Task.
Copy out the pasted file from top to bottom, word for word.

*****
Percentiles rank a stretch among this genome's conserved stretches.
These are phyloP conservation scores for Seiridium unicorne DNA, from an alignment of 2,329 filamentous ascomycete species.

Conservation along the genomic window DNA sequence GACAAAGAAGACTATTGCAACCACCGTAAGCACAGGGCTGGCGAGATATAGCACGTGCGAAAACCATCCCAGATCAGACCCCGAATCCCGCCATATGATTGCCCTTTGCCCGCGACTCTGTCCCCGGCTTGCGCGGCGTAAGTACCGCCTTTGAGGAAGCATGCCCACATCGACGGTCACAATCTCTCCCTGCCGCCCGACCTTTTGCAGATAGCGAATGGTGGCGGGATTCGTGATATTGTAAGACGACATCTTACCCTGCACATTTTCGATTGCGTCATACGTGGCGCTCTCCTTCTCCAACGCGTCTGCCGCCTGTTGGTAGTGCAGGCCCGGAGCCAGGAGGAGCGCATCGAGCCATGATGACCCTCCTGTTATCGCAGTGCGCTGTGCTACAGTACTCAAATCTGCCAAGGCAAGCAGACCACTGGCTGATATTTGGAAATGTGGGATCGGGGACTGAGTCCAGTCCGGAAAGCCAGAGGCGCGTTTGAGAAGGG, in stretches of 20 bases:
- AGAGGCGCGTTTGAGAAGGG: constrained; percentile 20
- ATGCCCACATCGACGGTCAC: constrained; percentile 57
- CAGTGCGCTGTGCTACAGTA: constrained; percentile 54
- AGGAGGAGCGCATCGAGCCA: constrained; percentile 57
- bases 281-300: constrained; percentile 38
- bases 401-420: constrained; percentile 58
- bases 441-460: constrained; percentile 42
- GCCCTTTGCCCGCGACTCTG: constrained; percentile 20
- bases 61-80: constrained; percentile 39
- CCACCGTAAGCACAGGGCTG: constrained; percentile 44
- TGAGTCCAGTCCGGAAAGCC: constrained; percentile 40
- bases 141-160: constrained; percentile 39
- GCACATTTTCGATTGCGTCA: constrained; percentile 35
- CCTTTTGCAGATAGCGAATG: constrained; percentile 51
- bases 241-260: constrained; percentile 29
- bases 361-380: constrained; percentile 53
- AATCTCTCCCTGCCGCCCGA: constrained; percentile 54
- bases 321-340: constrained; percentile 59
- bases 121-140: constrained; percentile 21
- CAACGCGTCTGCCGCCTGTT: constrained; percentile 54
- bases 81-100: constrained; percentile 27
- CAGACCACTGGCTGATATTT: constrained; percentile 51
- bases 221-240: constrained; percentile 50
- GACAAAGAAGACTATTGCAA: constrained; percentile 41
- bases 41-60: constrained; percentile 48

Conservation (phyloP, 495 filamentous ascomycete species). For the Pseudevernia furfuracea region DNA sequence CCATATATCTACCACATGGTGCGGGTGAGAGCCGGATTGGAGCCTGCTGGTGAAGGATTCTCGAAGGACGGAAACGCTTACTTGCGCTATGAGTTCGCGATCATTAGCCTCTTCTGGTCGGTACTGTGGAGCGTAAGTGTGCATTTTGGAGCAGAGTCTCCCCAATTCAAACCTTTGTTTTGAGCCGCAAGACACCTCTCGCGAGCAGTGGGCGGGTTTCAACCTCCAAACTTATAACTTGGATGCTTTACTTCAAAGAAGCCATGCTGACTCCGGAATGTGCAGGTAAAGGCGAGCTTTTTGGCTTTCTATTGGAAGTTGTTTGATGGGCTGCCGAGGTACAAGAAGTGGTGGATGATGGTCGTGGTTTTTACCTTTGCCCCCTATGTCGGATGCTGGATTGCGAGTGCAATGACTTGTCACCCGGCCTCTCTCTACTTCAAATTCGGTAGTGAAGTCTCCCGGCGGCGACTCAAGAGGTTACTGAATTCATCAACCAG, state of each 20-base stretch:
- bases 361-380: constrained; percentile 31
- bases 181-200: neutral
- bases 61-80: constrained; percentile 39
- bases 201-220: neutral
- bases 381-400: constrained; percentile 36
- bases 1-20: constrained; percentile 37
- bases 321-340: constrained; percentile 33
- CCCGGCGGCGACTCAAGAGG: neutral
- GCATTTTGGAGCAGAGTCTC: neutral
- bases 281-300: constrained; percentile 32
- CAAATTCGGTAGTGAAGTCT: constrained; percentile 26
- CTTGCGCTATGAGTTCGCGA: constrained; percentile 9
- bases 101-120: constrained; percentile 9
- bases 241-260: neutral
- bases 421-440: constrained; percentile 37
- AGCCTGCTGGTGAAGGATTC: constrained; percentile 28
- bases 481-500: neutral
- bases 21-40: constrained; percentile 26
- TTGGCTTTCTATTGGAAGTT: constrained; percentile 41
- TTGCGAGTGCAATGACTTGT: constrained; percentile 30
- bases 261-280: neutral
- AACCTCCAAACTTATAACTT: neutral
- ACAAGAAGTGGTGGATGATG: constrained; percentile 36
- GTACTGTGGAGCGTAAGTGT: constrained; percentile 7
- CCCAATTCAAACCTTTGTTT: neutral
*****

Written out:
Percentiles rank a stretch among this genome's conserved stretches.
These are phyloP conservation scores for Seiridium unicorne DNA, from an alignment of 2,329 filamentous ascomycete species.

Conservation along the genomic window DNA sequence GACAAAGAAGACTATTGCAACCACCGTAAGCACAGGGCTGGCGAGATATAGCACGTGCGAAAACCATCCCAGATCAGACCCCGAATCCCGCCATATGATTGCCCTTTGCCCGCGACTCTGTCCCCGGCTTGCGCGGCGTAAGTACCGCCTTTGAGGAAGCATGCCCACATCGACGGTCACAATCTCTCCCTGCCGCCCGACCTTTTGCAGATAGCGAATGGTGGCGGGATTCGTGATATTGTAAGACGACATCTTACCCTGCACATTTTCGATTGCGTCATACGTGGCGCTCTCCTTCTCCAACGCGTCTGCCGCCTGTTGGTAGTGCAGGCCCGGAGCCAGGAGGAGCGCATCGAGCCATGATGACCCTCCTGTTATCGCAGTGCGCTGTGCTACAGTACTCAAATCTGCCAAGGCAAGCAGACCACTGGCTGATATTTGGAAATGTGGGATCGGGGACTGAGTCCAGTCCGGAAAGCCAGAGGCGCGTTTGAGAAGGG, in stretches of 20 bases:
- AGAGGCGCGTTTGAGAAGGG: constrained; percentile 20
- ATGCCCACATCGACGGTCAC: constrained; percentile 57
- CAGTGCGCTGTGCTACAGTA: constrained; percentile 54
- AGGAGGAGCGCATCGAGCCA: constrained; percentile 57
- bases 281-300: constrained; percentile 38
- bases 401-420: constrained; percentile 58
- bases 441-460: constrained; percentile 42
- GCCCTTTGCCCGCGACTCTG: constrained; percentile 20
- bases 61-80: constrained; percentile 39
- CCACCGTAAGCACAGGGCTG: constrained; percentile 44
- TGAGTCCAGTCCGGAAAGCC: constrained; percentile 40
- bases 141-160: constrained; percentile 39
- GCACATTTTCGATTGCGTCA: constrained; percentile 35
- CCTTTTGCAGATAGCGAATG: constrained; percentile 51
- bases 241-260: constrained; percentile 29
- bases 361-380: constrained; percentile 53
- AATCTCTCCCTGCCGCCCGA: constrained; percentile 54
- bases 321-340: constrained; percentile 59
- bases 121-140: constrained; percentile 21
- CAACGCGTCTGCCGCCTGTT: constrained; percentile 54
- bases 81-100: constrained; percentile 27
- CAGACCACTGGCTGATATTT: constrained; percentile 51
- bases 221-240: constrained; percentile 50
- GACAAAGAAGACTATTGCAA: constrained; percentile 41
- bases 41-60: constrained; percentile 48

Conservation (phyloP, 495 filamentous ascomycete species). For the Pseudevernia furfuracea region DNA sequence CCATATATCTACCACATGGTGCGGGTGAGAGCCGGATTGGAGCCTGCTGGTGAAGGATTCTCGAAGGACGGAAACGCTTACTTGCGCTATGAGTTCGCGATCATTAGCCTCTTCTGGTCGGTACTGTGGAGCGTAAGTGTGCATTTTGGAGCAGAGTCTCCCCAATTCAAACCTTTGTTTTGAGCCGCAAGACACCTCTCGCGAGCAGTGGGCGGGTTTCAACCTCCAAACTTATAACTTGGATGCTTTACTTCAAAGAAGCCATGCTGACTCCGGAATGTGCAGGTAAAGGCGAGCTTTTTGGCTTTCTATTGGAAGTTGTTTGATGGGCTGCCGAGGTACAAGAAGTGGTGGATGATGGTCGTGGTTTTTACCTTTGCCCCCTATGTCGGATGCTGGATTGCGAGTGCAATGACTTGTCACCCGGCCTCTCTCTACTTCAAATTCGGTAGTGAAGTCTCCCGGCGGCGACTCAAGAGGTTACTGAATTCATCAACCAG, state of each 20-base stretch:
- bases 361-380: constrained; percentile 31
- bases 181-200: neutral
- bases 61-80: constrained; percentile 39
- bases 201-220: neutral
- bases 381-400: constrained; percentile 36
- bases 1-20: constrained; percentile 37
- bases 321-340: constrained; percentile 33
- CCCGGCGGCGACTCAAGAGG: neutral
- GCATTTTGGAGCAGAGTCTC: neutral
- bases 281-300: constrained; percentile 32
- CAAATTCGGTAGTGAAGTCT: constrained; percentile 26
- CTTGCGCTATGAGTTCGCGA: constrained; percentile 9
- bases 101-120: constrained; percentile 9
- bases 241-260: neutral
- bases 421-440: constrained; percentile 37
- AGCCTGCTGGTGAAGGATTC: constrained; percentile 28
- bases 481-500: neutral
- bases 21-40: constrained; percentile 26
- TTGGCTTTCTATTGGAAGTT: constrained; percentile 41
- TTGCGAGTGCAATGACTTGT: constrained; percentile 30
- bases 261-280: neutral
- AACCTCCAAACTTATAACTT: neutral
- ACAAGAAGTGGTGGATGATG: constrained; percentile 36
- GTACTGTGGAGCGTAAGTGT: constrained; percentile 7
- CCCAATTCAAACCTTTGTTT: neutral